I have more and more felt that Ruby on Rails is the best way to develop web based software.  I am more intrigued every day and have yet to run into a decision that I thought was made without the first priority being a benefit to the usage of the framework.  Now with this experience I wonder what other languages and skills would help me solve problems better.  This will be my focus on this blog so that I can chronicle my experience and hopefully meet more people that enjoy solving problems the best way they can.

RenderUserControl from Controller

15 Jan

Ran into a situation today where I wanted to render a ViewUserControl from my controller.  I had a couple of hard times getting this done with the Microsoft MVC CTP1, but finally have it working.  We did this to support using the Prototype observe to get behavior similar to a cascading drop down.

ASPX View Page

 <% using (Html.Form<Web.Controllers.PlaqueOrderController>
          (action => action.Create())) { %>  
       <%= Html.Select("SeasonId", ViewData.Seasons, "Name", "Id")%>  
  <div name="statistic" id="statistic"> 
      <select disabled="disabled">
        <option>Select Sport</option>

 <% } %>
 <script type="text/javascript"> 
   Event.observe("SeasonId", "change", function() { 
          new Ajax.Updater('statistic', '/PlaqueOrder/GetStatistics/'
                           + $F("SeasonId")) }); 


This will observe the season drop down and when it is changed call the PlaqueOrder controller’s GetStatistics action passing the selected SeasonId to the action. The action in the controller then looks like this.  I should mention that I’m using LLBLGen for the ORMapper here.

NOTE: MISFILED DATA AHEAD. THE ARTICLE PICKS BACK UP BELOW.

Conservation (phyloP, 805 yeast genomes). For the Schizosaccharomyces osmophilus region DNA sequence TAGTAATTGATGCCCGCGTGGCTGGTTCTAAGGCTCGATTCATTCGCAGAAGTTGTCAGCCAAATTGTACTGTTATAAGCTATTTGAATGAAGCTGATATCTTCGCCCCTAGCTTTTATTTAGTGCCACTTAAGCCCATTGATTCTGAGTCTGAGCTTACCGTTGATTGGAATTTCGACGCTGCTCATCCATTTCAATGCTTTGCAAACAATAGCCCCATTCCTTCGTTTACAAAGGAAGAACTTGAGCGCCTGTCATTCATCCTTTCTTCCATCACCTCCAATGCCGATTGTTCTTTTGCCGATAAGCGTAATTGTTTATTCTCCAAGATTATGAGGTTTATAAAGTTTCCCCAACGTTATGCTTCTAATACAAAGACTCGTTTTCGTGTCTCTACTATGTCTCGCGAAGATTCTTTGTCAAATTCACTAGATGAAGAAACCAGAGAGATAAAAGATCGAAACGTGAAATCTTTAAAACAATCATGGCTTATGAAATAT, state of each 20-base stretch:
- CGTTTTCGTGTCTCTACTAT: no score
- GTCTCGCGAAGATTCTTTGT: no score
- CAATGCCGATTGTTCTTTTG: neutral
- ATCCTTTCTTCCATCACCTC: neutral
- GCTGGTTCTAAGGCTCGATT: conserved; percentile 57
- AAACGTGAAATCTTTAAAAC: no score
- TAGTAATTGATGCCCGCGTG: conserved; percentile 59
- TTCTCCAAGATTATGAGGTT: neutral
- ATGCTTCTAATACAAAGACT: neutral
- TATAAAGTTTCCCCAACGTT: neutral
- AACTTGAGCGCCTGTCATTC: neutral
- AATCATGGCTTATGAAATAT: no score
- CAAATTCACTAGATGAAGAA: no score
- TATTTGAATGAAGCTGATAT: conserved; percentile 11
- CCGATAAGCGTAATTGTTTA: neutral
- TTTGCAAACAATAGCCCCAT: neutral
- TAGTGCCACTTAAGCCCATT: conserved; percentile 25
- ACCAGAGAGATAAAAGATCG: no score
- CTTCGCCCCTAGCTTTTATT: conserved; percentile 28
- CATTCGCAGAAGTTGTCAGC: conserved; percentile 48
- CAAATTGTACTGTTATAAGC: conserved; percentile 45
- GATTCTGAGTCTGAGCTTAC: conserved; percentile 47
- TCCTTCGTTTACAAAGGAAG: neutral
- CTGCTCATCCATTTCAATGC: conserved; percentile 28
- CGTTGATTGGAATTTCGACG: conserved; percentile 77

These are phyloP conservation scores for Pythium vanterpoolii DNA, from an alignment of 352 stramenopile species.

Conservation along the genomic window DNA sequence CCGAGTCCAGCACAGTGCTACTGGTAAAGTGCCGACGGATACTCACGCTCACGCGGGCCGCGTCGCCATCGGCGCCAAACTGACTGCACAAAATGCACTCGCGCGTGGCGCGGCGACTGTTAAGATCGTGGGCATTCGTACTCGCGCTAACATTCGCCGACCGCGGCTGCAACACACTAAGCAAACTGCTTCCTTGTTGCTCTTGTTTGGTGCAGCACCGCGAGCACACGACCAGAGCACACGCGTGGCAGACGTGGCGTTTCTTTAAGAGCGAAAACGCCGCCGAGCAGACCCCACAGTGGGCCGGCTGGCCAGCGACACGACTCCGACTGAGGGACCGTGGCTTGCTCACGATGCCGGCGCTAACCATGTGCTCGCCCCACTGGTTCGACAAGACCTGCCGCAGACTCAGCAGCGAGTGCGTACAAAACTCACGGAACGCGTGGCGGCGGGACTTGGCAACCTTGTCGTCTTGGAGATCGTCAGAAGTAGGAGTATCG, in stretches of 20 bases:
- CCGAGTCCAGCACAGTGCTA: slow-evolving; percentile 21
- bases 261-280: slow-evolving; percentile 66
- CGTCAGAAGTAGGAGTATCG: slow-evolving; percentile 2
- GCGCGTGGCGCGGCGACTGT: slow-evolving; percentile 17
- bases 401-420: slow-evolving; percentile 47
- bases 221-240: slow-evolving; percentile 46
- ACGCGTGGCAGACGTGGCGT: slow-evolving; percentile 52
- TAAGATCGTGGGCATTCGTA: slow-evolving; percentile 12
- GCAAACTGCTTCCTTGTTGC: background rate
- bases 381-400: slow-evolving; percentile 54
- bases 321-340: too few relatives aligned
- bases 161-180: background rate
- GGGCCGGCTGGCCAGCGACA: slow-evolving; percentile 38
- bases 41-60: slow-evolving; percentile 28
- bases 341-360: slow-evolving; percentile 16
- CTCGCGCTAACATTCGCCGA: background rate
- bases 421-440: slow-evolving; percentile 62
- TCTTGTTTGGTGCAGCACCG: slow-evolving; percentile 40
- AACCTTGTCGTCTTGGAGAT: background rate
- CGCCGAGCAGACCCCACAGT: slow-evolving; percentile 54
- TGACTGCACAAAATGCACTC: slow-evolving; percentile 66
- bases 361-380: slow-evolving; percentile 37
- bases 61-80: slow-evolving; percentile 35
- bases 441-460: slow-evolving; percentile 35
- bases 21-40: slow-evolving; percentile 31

public void GetStatistics(int id) 
   SeasonEntity season = new SeasonEntity(id); 
   HtmlHelper helper = new HtmlHelper(
                             new ViewContext(this.ControllerContext, 
   string html = helper.RenderUserControl(
                       "/Views/PlaqueOrder/Statistic.ascx", season);


We had to give the absolute path to the RenderUserControl because we kept getting The relative virtual path ‘Statistic’ is not allowed here when we used helper.RenderUserControl("Statistic").  We also had to use Response.Write to get the html created from the ViewUserControl to the browser to replace the innerHtml of the statistic div.  Next is the ViewUserControl.



<%@ Control Language="C#" AutoEventWireup="true"